Was Kit Fisto a risk? Was this figure meant to test the waters to see if collectors would be as interested in support characters as they are in main characters?
Well there was some concern as he was the first secondary character we put to the test, but to be honest we got nearly as solid a response to him as any of the other main line characters we introduced. I think that in the end if you stand behind the choices you make and deliver a quality product, the fans see that sincerity and they step forward and support the product. We thought Kit to be an interesting and underused film character and we developed him with the same care we gave all the rest. He appears to have found a strong home within the order of the Jedi line.

Who was the most difficult to design?
I think the development team would agree that it’s not the individual characters that are so tough it’s the line as a whole that presents the challenge. There is so much expectation that you have to try to pull off as many features as possible to not only please the fans once but every time. We have worked hard to give each project its own highlight and to maintain a standard that will continue to please fans for years to come.

That said, so far I would place the biggest challenge in re-creating Anakin’s robotic arm. This is the kind of detail that would usually be handled as a single part slug type accessory. The one on our figure is a masterpiece of model building and tooling that delivers a really crisp, intricate and uncompromised accessory.

There has been talk of altering the female body for characters like Aayla Secura and Slave Leia. In the past you used the standard body on the Nova figure, what would make you reconsider doing so again on these figures?
A hotly debated internal question. At the end of the day, folks are torn between the articulation wanted for saber wielding Jedi like Aayla and a more anatomical but fixed realistic look. Great anatomy can be achieved but it removes most of the articulated aspects unless considerable expense is incurred. Usually in the end the expense outweighs the benefits with the average collector. We continue to explore better possibilities, but feel that the base body augmented with great costuming, portrait etc is still a very viable baseline to operate from while we continue to feel our way through this area.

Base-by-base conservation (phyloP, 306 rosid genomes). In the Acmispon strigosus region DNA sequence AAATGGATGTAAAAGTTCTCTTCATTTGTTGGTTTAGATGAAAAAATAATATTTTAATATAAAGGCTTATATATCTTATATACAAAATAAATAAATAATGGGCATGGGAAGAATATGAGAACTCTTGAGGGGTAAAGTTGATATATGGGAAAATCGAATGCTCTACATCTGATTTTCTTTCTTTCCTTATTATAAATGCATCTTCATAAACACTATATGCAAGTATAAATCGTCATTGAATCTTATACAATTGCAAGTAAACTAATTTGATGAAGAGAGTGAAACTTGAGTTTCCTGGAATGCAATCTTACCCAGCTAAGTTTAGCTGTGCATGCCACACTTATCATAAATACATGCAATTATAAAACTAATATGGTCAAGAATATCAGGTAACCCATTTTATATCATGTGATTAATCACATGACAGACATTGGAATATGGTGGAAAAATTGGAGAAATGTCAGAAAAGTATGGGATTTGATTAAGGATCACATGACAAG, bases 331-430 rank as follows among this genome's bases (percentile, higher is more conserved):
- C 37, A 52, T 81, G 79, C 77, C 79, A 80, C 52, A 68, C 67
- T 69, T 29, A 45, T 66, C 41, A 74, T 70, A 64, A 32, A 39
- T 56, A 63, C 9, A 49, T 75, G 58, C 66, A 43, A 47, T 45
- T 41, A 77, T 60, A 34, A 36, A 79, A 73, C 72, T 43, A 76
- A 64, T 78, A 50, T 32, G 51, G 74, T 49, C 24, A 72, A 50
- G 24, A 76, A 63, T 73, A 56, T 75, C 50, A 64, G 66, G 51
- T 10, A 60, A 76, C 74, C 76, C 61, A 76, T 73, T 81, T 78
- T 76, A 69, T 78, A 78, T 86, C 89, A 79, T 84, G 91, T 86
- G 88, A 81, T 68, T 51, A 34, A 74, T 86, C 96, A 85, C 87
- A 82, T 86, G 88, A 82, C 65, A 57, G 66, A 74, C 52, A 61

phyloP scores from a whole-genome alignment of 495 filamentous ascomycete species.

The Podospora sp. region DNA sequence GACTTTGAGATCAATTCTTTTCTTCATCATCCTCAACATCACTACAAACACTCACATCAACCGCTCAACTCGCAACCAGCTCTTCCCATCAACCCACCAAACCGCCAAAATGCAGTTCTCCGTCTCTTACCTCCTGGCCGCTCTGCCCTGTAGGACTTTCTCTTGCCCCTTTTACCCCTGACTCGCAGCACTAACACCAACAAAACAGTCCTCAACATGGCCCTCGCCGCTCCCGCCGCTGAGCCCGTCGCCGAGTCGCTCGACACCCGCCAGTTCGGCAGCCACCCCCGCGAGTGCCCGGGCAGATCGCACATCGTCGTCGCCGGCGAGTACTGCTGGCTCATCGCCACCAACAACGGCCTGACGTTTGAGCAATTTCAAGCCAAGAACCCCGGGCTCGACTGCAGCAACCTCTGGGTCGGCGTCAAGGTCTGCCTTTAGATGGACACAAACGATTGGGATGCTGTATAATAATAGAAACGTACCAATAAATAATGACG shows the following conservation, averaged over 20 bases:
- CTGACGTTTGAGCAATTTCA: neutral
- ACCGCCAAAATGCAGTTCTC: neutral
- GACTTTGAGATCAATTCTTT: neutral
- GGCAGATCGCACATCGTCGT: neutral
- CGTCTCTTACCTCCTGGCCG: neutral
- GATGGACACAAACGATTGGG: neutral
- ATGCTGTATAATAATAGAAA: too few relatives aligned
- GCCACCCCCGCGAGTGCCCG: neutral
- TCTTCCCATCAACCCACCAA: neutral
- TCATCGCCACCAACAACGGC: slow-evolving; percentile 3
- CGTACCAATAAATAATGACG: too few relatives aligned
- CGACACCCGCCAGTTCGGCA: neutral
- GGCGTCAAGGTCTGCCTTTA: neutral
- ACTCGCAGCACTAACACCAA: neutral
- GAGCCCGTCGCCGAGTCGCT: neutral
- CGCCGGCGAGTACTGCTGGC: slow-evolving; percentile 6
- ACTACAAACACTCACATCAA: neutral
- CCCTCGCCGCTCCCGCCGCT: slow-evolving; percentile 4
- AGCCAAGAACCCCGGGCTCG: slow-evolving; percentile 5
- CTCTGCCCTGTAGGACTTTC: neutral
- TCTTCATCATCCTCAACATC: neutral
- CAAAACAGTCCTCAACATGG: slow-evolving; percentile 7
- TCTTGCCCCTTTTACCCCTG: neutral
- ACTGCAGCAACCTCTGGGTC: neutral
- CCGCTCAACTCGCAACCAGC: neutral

Has there been any additional development in the design of characters such as Chewbacca or C-3PO?
Droids and robots are high on our list, but poor chewie is a bit out in the cold at the moment. We would love to find a great way to represent this icon, but giving him the stuffed animal look would hardly dignify his stature in the SW universe. Until we can get really clever Han will have to go ‘solo’.

With the Jedi figures, we've seen characters in their most iconic incarnations. What factors came into play in deciding what version of Han to do first?
Well the 1/4 scale line really influences it most. We had proceeded down that path by reproducing all the classic renditions of the character, so with the 1/6th scale stuff we looked to a more offbeat note to start with. The Bespin version felt like a good middle position to start with. Now folks will have the principal ANH version to look forward to rather than look back on as we cover all the incarnations of this most popular hero.

Personally speaking, how many figures would you hope to see SSC produce in the Star Wars line?
I’d like to see the span of the universe really well covered. With sub sects to the line like the Military figures we can potentially be making a large number. There are also a good number of characters that have not been done yet or costume versions still left unseen. All these bases and the standards are what we are looking to cover over the next few years.